KETS’ response to the NCSC Quantum Key Distribution Whitepaper
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How KETS’ solutions remove key barriers to adoption for quantum encryption technologies.
The 2016 NCSC Quantum Key Distribution (QKD) Whitepaper succinctly summarised a number of key issues previously identified in the quantum research community which require addressing before the technology becomes widespread and delivers on its full promise. Crucially, KETS’ solutions are specifically designed to address the most important of these issues.
KETS’s approach removes several practical limitations of quantum encryption technology. KETS’ first devices are capable of multi-protocol operation. This already enables a certain amount of remote patching – if a vulnerability is found in the implementation of one protocol the device can switch to another one. Further redundancy will be built into future devices, removing the automatic need to recall equipment to the vendor. This is facilitated by the integrated platform where the increase in footprint for redundant optical circuits on-chip is negligible as compared to fibre optic and bulk implementations.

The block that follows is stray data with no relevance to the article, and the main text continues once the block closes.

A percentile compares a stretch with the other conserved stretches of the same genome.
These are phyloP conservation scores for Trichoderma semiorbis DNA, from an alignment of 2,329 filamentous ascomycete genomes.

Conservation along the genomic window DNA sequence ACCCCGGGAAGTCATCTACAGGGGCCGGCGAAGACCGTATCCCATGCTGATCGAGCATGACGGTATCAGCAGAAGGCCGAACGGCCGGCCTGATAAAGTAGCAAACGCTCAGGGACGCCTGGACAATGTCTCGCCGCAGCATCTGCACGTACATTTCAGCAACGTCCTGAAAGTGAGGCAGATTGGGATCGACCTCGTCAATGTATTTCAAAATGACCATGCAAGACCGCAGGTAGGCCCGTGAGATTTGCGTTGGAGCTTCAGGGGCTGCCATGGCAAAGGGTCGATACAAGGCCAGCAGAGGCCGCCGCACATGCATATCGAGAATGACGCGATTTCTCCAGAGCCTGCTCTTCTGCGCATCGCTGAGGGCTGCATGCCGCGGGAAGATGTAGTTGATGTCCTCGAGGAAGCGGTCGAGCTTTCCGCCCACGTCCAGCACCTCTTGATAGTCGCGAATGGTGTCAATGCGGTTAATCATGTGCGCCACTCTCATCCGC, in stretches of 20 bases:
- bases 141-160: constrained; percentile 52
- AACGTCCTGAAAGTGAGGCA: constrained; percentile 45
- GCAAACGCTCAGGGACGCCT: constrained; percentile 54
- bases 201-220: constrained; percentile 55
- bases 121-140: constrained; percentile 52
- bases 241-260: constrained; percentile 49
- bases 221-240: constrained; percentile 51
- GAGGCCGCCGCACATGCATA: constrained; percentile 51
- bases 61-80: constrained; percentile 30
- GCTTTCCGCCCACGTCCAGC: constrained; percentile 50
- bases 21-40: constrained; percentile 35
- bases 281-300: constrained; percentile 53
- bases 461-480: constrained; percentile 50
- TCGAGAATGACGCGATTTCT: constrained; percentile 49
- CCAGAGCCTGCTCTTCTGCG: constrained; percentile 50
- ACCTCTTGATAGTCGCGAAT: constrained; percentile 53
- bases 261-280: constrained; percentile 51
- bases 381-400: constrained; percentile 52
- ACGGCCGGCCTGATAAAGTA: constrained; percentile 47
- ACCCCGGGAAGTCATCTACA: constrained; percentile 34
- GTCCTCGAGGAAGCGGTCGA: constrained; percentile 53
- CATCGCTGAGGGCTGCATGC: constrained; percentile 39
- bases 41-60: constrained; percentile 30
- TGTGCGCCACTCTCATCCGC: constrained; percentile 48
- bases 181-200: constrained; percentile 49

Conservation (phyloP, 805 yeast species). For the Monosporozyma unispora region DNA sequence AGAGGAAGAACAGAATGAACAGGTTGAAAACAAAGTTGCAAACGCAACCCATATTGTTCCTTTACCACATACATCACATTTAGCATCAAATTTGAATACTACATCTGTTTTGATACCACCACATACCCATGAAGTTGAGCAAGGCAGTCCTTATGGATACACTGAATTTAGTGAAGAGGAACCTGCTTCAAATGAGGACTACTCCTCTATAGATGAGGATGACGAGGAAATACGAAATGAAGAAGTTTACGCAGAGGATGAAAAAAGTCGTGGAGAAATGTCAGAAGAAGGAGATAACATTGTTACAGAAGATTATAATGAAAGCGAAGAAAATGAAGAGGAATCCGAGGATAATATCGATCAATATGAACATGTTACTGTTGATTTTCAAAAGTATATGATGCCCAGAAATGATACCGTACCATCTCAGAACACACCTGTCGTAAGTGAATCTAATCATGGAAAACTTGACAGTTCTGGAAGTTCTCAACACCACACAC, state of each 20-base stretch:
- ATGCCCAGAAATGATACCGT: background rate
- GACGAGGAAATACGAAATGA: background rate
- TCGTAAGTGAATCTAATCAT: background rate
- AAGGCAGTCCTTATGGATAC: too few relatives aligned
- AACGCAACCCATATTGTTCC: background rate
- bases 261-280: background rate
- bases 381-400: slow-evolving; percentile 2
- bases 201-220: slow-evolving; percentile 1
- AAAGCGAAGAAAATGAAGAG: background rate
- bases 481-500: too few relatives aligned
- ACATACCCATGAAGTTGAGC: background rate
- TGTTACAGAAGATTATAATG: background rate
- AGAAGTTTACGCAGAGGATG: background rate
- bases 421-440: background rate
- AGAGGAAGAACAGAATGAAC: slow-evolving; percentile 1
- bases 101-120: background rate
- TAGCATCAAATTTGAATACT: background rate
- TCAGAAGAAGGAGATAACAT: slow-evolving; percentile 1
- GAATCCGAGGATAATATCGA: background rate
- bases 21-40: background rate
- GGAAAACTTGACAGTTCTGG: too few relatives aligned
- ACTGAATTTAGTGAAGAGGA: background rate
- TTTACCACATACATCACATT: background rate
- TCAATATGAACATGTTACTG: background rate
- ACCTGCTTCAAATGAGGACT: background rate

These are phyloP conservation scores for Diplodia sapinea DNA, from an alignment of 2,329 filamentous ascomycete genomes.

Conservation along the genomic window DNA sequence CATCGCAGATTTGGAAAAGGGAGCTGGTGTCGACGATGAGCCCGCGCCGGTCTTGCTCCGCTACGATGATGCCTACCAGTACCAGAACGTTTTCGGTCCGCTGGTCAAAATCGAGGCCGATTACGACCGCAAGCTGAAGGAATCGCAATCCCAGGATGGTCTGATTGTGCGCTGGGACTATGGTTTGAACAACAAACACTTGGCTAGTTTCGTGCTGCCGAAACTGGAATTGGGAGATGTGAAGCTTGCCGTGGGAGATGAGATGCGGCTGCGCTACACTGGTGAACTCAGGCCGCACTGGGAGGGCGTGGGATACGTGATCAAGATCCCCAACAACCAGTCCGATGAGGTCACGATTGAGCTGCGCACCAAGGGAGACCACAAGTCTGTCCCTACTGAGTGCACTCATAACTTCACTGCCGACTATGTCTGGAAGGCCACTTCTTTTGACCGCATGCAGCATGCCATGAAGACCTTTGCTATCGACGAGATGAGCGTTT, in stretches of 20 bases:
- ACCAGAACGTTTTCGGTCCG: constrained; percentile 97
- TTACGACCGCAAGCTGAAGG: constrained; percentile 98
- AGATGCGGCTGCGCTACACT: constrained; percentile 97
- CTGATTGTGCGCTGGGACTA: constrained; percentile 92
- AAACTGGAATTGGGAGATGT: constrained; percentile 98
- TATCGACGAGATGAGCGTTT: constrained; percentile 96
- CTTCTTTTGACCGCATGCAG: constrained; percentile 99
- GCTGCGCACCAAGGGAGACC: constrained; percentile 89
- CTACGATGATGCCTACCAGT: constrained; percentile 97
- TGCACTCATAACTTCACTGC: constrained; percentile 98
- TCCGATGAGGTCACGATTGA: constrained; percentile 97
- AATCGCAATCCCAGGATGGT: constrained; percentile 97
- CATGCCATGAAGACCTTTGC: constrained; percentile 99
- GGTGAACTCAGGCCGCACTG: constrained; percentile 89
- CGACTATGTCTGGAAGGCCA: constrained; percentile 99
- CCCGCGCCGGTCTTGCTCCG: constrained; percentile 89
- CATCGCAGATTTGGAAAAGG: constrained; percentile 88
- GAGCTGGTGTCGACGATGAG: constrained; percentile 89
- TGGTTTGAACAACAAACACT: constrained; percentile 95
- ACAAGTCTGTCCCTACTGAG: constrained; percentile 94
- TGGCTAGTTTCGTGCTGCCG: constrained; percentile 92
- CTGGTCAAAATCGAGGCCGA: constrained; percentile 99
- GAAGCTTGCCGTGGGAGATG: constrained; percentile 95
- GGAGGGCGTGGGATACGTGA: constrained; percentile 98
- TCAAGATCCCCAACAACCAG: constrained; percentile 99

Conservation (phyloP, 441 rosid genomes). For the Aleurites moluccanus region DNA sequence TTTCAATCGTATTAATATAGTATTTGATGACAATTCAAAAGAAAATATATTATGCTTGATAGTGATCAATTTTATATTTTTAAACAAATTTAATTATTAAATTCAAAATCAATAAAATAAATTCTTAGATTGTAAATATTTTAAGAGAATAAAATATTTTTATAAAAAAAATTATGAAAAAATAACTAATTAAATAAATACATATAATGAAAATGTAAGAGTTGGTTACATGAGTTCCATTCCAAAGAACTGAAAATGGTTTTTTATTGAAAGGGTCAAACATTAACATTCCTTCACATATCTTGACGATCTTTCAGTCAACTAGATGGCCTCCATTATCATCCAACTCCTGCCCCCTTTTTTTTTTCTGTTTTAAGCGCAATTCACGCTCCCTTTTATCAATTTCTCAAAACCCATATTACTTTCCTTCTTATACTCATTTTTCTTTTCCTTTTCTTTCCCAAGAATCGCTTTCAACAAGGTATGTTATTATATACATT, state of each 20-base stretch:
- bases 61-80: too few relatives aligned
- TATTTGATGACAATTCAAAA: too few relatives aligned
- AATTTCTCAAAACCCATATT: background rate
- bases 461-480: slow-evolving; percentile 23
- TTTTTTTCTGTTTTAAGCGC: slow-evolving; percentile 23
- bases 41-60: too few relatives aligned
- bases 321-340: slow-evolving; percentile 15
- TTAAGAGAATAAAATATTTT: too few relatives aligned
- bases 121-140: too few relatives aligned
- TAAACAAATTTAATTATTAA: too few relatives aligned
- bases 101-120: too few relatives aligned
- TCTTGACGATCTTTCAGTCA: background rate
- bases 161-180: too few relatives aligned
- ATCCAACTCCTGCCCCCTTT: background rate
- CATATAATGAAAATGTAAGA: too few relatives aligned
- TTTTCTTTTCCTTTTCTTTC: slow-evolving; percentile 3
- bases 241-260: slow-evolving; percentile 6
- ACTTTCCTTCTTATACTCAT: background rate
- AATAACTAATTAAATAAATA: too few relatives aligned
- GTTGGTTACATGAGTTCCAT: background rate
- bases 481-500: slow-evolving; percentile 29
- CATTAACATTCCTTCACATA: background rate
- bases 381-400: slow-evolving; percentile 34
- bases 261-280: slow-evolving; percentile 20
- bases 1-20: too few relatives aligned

KETS’ integrated chip technology greatly increases the feasibility and affordability of large multi-device, multi-path network topologies. Banks of integrated QKD transceivers, each with their own optical channel and potential routing, can be incorporated into a single system. This removes the limitations of the original QKD protocols which were initially point-to-point algorithms. We enable a very flexible, optical network architecture capable of many different network topologies and routing paths which can crucially be reconfigured when an attack is detected. This ability to switch to a safe alternative route leverages the same approach contemporary technologies use to thwart denial-of-service attacks. KETS Founders are some of the original pioneers of these concepts in the Software Defined Networking (SDN) setting. Finally, our multi-protocol operation also allows our devices to be reconfigured in real-time for optimal network operation as different operating conditions are detected.